Parov Stelar as one of the most promising producers active in Europe today.
Chris White 2008-06-06
A native of Linz, Austria's third largest city, Parov Stelar – AKA the rather more Teutonic-sounding Marcus Fuereder - is the head of Etage Noir Recordings. Home to a small but colourful roster of like-minded musicians, DJs and producers, the label nurtures those who share a love of fusing modern dance beats with more organic sounds.
Shine, Stelar's third album, will be a welcome addition to any record collection that already features St.Germain, Moby and fellow Austrians Kruder and Dorfmeister. Clocking in at nearly an hour, it's a slick, toe-tappingly soulful stew of breakbeat, house and jazz, featuring live trumpet, saxophone and vocals alongside the main man's electronic wizardry.
Like Moby's once ubiquitous album, Play, Shine is at turns uplifting, solemn and occasionally cheesy, using a range of samples to effectively evoke different moods. The best example of this is the sinister groove of Lost In Amsterdam, which combines a portentous brass riff with a vivid voiceover to create a three-and-a-half minute film noir soundtrack that is utterly beguiling.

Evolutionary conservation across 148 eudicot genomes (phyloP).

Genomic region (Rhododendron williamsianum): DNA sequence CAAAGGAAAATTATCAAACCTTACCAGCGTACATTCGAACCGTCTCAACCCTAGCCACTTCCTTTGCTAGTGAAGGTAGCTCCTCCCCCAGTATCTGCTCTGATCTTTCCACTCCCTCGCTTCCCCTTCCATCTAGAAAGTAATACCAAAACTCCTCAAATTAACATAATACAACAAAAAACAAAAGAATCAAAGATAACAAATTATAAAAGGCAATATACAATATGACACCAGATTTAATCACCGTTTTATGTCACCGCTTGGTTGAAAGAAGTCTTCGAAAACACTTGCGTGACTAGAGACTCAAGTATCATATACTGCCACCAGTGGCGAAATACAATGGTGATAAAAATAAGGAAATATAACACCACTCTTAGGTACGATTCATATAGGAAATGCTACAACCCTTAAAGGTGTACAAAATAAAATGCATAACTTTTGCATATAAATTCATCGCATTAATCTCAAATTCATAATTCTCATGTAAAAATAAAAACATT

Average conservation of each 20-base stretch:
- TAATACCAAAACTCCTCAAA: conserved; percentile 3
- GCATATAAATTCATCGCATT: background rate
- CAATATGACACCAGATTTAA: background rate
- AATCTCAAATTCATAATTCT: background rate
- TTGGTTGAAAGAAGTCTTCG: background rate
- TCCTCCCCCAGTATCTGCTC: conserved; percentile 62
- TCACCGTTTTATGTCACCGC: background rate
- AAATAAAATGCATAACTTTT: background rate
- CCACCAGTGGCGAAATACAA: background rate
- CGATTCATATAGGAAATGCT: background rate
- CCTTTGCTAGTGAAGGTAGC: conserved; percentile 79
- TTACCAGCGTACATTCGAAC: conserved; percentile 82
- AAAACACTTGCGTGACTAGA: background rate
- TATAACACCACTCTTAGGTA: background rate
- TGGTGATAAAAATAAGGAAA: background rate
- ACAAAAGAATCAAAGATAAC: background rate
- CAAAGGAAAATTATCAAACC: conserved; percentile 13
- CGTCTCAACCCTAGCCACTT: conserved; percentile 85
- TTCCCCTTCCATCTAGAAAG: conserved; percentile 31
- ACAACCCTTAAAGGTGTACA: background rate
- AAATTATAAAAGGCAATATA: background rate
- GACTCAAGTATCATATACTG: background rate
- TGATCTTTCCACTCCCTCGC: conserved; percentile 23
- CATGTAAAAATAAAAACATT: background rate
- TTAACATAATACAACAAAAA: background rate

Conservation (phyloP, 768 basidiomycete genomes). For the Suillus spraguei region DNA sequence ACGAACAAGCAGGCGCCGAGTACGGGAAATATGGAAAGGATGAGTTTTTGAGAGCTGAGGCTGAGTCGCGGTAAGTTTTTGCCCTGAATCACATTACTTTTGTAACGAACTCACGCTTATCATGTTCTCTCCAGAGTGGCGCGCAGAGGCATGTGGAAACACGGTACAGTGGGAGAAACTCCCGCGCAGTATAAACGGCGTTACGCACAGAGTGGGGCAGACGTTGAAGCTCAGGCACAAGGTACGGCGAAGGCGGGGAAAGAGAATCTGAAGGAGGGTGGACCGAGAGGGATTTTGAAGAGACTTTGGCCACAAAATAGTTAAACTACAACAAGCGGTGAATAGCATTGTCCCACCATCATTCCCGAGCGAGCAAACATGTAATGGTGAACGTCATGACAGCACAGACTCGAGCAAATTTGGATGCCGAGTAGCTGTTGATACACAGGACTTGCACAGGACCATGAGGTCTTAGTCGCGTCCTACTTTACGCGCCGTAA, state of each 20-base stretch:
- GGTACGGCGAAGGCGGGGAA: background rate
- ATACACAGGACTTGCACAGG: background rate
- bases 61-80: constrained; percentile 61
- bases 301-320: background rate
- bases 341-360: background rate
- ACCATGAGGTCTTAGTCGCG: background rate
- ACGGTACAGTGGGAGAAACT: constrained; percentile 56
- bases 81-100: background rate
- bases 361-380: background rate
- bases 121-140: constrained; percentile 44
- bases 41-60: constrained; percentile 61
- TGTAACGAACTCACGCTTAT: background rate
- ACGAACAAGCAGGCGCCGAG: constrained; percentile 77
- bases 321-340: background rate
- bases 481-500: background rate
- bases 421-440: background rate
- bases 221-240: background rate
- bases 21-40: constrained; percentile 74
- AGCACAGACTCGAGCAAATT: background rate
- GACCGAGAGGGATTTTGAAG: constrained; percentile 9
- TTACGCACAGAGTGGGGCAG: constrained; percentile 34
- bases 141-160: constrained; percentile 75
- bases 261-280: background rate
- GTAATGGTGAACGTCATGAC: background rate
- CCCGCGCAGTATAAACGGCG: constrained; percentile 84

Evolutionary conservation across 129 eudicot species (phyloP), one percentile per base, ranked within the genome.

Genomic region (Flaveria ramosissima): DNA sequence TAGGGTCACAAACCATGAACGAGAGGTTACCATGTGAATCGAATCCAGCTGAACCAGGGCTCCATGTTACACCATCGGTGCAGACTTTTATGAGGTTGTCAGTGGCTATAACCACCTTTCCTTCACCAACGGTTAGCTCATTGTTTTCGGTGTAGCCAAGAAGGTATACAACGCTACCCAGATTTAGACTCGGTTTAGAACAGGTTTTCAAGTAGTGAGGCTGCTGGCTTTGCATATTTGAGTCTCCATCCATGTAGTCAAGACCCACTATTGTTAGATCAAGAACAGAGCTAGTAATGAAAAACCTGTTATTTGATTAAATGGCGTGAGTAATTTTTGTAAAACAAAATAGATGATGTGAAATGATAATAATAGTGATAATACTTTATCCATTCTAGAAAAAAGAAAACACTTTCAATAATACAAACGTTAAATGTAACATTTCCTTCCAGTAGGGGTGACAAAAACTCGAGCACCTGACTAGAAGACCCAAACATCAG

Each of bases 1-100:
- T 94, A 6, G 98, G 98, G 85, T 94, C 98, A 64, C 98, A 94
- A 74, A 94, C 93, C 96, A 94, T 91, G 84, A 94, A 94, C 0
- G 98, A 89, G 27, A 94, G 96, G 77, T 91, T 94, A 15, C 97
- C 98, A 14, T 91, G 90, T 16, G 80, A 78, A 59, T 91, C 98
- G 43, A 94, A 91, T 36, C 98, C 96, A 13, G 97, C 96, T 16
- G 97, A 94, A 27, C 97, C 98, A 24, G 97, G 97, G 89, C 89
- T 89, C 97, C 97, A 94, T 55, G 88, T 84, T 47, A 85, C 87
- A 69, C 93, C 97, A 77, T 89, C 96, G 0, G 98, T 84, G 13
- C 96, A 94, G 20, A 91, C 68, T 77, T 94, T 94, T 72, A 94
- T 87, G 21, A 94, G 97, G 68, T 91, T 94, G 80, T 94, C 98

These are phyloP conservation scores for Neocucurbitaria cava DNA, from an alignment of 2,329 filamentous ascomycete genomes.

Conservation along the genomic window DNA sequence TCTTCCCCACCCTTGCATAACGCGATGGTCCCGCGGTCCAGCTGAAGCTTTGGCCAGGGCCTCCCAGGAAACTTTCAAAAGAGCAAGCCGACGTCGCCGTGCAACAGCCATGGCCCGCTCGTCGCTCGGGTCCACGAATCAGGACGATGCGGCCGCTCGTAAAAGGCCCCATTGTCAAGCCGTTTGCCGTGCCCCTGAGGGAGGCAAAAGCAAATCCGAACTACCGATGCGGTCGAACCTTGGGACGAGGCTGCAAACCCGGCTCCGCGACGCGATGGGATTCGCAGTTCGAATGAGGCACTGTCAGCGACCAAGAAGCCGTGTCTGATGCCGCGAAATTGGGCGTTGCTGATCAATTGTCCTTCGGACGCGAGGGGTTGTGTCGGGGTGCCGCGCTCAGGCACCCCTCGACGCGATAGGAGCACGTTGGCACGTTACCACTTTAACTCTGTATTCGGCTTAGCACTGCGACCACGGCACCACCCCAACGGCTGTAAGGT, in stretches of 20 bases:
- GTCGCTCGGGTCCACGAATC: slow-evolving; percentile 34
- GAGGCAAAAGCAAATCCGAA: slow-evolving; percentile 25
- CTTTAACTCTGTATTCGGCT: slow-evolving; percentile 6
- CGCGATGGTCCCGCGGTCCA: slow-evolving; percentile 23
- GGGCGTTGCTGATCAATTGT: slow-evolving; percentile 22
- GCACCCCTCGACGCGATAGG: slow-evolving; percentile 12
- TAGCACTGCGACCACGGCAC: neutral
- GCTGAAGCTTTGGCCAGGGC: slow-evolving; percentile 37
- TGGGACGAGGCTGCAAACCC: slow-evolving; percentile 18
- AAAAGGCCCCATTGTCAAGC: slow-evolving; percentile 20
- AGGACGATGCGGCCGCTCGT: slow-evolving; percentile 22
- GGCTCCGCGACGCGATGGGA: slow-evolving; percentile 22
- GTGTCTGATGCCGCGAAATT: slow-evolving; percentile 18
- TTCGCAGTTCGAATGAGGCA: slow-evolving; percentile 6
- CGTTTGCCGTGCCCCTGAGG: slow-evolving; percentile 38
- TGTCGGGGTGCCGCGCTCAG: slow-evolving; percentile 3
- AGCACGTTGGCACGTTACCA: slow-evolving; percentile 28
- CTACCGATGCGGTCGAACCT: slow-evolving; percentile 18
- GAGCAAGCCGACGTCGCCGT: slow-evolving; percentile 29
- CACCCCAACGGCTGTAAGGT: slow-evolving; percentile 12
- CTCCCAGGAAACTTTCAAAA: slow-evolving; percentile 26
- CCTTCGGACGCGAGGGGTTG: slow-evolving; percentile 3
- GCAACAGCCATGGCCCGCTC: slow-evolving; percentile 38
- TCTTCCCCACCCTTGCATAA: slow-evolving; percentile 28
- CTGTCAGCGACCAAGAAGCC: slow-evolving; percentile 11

Sometimes music like Stelar's runs the risk of becoming the inoffensive soundtrack to a dinner party, and while some of the tracks here do simply meander pleasantly, he does occasionally prove adept at making your ears prick up unexpectedly. The absurdly catchy Charleston Butterfly will send you careering round the room like a flapper on acid. Happy End's lazily squalling trumpet and laid-back beats bring to mind Groove Armada's At The River, with an added dose of continental chic. And closing cut, Homesick, throbs and pulses with menace before spreading its wings and taking off as a real dance floor anthem.
A work of effortless sophistication and not inconsiderable invention, Shine establishes Parov Stelar as one of the most promising producers active in Europe today. The third largest city in Austria may not be big enough for him much longer.